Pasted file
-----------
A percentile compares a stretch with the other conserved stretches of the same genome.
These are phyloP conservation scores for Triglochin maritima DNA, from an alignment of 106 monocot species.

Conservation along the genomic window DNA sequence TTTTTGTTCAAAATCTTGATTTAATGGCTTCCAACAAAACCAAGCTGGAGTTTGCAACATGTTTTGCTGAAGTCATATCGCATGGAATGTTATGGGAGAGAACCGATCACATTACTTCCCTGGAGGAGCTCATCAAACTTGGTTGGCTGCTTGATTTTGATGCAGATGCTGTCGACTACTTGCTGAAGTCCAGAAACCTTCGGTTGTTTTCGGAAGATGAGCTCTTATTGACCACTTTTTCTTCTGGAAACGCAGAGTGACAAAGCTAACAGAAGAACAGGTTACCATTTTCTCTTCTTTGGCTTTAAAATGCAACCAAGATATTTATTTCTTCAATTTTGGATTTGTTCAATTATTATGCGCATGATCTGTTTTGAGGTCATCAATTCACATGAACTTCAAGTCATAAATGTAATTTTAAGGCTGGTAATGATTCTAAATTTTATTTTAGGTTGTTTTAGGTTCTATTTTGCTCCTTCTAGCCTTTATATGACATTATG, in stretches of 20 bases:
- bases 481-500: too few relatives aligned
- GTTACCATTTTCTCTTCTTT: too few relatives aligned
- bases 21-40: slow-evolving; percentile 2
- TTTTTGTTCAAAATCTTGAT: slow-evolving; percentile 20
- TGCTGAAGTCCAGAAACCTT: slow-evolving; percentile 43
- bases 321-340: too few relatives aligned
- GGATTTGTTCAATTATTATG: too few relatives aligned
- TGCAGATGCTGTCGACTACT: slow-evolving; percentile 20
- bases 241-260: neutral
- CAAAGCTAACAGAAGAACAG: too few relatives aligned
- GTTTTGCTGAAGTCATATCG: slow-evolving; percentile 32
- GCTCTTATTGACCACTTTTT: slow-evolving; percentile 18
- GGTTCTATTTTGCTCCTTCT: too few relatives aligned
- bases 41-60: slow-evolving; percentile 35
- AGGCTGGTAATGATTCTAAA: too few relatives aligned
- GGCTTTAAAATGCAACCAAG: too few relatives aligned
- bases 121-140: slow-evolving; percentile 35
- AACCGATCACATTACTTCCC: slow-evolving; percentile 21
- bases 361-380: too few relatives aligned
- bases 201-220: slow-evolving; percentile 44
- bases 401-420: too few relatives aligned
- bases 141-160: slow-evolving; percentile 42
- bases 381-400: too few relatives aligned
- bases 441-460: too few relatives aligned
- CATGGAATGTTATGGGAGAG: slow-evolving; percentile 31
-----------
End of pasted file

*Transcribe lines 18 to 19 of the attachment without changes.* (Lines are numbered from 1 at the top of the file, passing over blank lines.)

- AGGCTGGTAATGATTCTAAA: too few relatives aligned
- GGCTTTAAAATGCAACCAAG: too few relatives aligned